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I have set Vim's default colorscheme to Monokai, and when I exit Vim the Monokai colors are still on the screen until I clear it.

How can Vim be set to run clear automatically on exit, or change the color scheme or at least the background color to what it was before it started?

  • Does that happen with other colourschemes as well? What is TERM set to (echo $TERM in the shell, and :echo $TERM in Vim) – muru Mar 29 '17 at 8:30
  • @muru They are both xterm-256color. Of course when I type clear after I leave viim, the terminal's normal color returns. What I am looking for would be for Vim to change the background color back to the terminal's background color before it exists. so I will know I am back to the terminal instead of still in Vim screen at a glance. The text colors are not important, just the background. – vfclists Mar 29 '17 at 8:58
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How to Clear the Screen When Exiting Vim

When Vim quits, it sends the escape sequence defined by the t_te setting to the terminal in order to tell it what to do. This should be set automatically by Vim to do something sensible, but it looks like something's going wrong in your setup: the likely candidate seems to be that your terminal is configured incorrectly, but let's investigate:

To clear the screen, we need to send the clear escape sequence to our terminal. We can find out what sequence is required by querying our terminfo database with the infocmp command. By running infocmp in my terminal (which happens, like yours, to be xterm-256color), I see the following entry:

clear=\E[H\E[2J

In this output, the left hand side of the equation refers to a terminal "capability", and the right-hand side to the escape sequence used to access it. In the displayed sequence, the \E refers to an Escape character.

So, the escape sequence used by xterm to clear the screen is <Esc>[H<Esc>[2J. If we want Vim to clear the screen on exit, we need to configure its t_te setting to send this sequence.

We do so with the following Vim command:

:set t_te=^[[H^[2J

N.B. In the above, the two instances of ^[ are Vim's representation of the escape character that was displayed as \E above. You type them by pressing Ctrl+VEsc: not by typing a ^ followed by a [ character.

After quitting Vim, the screen should now be cleared.

What Might Be Going Wrong For You

This may or may not actually work for you, however. As already mentioned, Vim should set up t_te sensibly already. There are several places where the problem could be occurring:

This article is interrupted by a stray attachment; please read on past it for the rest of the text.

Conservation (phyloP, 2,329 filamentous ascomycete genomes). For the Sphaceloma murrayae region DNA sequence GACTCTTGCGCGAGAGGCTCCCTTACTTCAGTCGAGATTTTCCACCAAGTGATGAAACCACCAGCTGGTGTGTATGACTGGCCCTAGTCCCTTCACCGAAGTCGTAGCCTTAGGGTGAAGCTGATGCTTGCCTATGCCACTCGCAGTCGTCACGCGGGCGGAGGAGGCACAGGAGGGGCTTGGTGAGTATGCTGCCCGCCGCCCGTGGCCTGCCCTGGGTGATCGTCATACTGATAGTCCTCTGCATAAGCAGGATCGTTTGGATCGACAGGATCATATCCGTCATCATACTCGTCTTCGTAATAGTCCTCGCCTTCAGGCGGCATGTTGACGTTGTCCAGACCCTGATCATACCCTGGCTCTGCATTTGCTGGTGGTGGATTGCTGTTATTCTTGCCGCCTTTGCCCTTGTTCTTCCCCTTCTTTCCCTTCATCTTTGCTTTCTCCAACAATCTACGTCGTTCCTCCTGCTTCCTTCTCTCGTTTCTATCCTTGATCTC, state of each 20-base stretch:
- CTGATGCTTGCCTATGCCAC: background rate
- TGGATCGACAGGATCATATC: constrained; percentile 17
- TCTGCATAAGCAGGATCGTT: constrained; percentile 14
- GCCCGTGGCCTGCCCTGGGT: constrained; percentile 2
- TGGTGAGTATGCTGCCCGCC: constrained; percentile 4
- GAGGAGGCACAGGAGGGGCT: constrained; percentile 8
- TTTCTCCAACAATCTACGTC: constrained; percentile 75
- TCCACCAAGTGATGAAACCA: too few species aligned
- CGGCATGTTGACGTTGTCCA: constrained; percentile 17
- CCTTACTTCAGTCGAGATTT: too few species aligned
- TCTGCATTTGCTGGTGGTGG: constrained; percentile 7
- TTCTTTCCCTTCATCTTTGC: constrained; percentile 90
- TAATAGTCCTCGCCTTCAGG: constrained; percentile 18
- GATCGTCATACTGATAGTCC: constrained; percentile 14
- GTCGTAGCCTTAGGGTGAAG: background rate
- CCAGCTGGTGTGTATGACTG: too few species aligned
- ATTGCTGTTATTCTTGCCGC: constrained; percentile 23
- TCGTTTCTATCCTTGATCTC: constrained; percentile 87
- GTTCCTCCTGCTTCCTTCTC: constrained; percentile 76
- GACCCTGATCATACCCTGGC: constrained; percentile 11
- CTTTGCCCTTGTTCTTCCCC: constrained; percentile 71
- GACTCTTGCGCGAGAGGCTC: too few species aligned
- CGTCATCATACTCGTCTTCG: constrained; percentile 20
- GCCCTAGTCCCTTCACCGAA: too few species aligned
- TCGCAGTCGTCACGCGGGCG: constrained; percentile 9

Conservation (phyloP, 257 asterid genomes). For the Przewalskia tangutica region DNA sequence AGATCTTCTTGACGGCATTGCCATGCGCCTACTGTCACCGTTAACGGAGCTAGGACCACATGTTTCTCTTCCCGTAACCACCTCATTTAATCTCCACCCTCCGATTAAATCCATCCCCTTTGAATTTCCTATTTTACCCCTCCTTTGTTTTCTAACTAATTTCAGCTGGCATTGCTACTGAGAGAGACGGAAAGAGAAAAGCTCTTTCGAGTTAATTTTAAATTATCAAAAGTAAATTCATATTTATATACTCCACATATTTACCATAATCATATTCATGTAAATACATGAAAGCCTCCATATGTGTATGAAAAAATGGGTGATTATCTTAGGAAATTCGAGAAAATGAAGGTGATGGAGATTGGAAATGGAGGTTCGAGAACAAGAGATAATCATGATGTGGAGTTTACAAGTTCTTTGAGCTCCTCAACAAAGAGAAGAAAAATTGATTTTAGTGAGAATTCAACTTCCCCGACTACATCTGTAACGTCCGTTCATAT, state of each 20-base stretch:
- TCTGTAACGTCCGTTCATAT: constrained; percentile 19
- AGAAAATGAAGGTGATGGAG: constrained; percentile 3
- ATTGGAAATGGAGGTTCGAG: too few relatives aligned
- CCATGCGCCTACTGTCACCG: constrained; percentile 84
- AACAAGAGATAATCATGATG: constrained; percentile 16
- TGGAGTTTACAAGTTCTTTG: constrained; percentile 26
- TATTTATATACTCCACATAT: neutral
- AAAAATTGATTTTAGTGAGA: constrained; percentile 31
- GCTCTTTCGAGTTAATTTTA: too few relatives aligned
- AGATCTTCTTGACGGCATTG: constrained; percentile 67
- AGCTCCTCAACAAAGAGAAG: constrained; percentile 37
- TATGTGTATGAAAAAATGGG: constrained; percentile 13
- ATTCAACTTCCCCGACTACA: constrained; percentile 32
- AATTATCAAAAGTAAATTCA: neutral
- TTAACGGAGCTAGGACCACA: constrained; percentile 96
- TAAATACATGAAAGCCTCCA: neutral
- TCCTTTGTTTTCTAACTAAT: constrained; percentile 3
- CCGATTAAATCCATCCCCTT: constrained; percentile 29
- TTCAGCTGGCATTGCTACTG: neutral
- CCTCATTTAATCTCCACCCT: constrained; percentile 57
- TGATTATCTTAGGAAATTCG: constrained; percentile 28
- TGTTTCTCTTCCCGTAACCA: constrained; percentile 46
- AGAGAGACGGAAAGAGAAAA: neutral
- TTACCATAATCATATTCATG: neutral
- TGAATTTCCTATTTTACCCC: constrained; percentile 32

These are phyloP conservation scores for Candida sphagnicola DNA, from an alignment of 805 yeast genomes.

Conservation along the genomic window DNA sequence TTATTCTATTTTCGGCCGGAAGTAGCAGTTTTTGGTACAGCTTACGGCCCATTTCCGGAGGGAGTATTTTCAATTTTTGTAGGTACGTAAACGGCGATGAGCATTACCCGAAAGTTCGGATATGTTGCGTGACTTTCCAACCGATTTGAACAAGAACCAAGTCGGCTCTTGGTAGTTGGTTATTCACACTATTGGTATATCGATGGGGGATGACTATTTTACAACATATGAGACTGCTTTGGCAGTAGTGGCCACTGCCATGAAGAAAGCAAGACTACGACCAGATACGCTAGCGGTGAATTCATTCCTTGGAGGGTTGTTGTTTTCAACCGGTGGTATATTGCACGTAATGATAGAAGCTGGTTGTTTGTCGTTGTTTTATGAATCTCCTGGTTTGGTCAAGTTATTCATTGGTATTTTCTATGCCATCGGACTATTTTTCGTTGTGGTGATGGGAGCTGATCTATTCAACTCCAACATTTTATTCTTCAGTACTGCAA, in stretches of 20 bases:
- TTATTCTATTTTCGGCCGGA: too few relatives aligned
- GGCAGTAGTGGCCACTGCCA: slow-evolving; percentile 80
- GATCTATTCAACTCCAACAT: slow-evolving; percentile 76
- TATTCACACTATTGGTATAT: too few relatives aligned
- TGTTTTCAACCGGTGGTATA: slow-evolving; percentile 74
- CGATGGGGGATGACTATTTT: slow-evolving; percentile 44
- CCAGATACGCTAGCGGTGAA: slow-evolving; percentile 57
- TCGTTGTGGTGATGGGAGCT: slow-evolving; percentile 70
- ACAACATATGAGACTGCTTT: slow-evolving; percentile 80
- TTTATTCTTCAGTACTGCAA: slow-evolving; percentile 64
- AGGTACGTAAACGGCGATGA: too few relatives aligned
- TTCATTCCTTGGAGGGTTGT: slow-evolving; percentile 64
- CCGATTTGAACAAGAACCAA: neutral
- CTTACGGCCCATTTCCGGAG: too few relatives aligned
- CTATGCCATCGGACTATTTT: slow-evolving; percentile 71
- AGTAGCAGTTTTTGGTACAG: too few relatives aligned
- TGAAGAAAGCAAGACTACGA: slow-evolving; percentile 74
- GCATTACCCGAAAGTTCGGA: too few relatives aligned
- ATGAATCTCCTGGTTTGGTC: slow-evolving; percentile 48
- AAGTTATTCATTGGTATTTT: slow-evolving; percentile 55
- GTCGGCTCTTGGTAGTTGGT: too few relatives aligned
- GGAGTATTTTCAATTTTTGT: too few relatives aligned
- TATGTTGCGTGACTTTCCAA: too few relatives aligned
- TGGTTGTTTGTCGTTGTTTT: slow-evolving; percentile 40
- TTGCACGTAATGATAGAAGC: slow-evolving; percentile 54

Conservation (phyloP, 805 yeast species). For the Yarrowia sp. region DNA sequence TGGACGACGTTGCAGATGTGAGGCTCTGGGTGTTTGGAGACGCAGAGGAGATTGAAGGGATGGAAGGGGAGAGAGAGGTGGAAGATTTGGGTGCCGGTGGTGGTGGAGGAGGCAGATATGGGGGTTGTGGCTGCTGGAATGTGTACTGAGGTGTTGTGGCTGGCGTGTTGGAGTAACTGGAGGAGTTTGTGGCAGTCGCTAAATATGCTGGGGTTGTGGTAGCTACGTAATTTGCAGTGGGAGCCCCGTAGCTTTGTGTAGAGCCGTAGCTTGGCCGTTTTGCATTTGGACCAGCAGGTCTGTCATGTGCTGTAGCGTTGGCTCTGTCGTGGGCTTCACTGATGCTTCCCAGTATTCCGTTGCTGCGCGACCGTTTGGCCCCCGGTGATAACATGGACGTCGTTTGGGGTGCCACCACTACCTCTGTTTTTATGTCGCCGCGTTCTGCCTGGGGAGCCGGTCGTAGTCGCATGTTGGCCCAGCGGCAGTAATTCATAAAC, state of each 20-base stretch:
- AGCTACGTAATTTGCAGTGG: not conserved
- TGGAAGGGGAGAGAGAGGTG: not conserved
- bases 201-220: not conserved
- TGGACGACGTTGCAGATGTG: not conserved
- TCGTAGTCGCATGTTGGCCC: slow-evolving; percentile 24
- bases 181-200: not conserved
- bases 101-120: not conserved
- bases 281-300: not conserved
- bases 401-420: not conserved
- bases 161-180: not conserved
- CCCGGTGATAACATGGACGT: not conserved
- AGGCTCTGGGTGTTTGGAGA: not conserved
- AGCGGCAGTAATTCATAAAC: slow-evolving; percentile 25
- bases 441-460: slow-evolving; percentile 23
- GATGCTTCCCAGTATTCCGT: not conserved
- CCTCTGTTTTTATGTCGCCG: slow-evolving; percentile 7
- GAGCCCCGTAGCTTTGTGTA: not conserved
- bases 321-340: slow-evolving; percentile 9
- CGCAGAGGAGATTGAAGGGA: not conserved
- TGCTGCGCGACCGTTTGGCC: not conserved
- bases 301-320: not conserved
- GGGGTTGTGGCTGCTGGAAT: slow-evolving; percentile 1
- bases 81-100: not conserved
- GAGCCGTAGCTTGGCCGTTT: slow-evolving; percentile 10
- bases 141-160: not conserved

1. Your t_te might be set incorrectly by your .vimrc or by a plugin. Setting t_te as above should fix this,
  2. You have indicated your $TERM is set to xterm-256color. If you are actually using a different terminal, the escape sequence described above may be wrong. The way to fix this is by setting $TERM to match your actual terminal.
  3. It's possible (although less likely) that your terminfo database contains the incorrect info for xterm-256color. You can test if this is the case by running the command tput clear in your terminal. This queries the terminfo database for the clear capability, which is output to the terminal, and should result in the terminal clearing the screen. If this does not do so, then your terminfo database is incorrect, and will need fixing. This is not really a Vim issue, so you may find more help elsewhere.

Extra Credit

I wrote earlier that Vim should set t_te to "something sensible". But for me, this is not clearing the screen. So what does it actually set t_te to?

The command :set t_te?, for me, outputs: t_te=^[[?1049l. By looking in the infocmp output, I can see that this corresponds to a capability of rmcup.

It turns out that this, in conjunction with the related t_ti setting (which is set to the smcup capability) sets up Vim to use xterm's alternate screen buffer for rendering — when Vim quits, the terminal state is reset to display whatever was displaying before I ran Vim.

Again, you can try out this switching of screen buffers outside of Vim by running a sequence of commands in your terminal:

ls         # just to get something onscreen
tput smcup # The ls output disappears
tput rmcup # The ls output reappears

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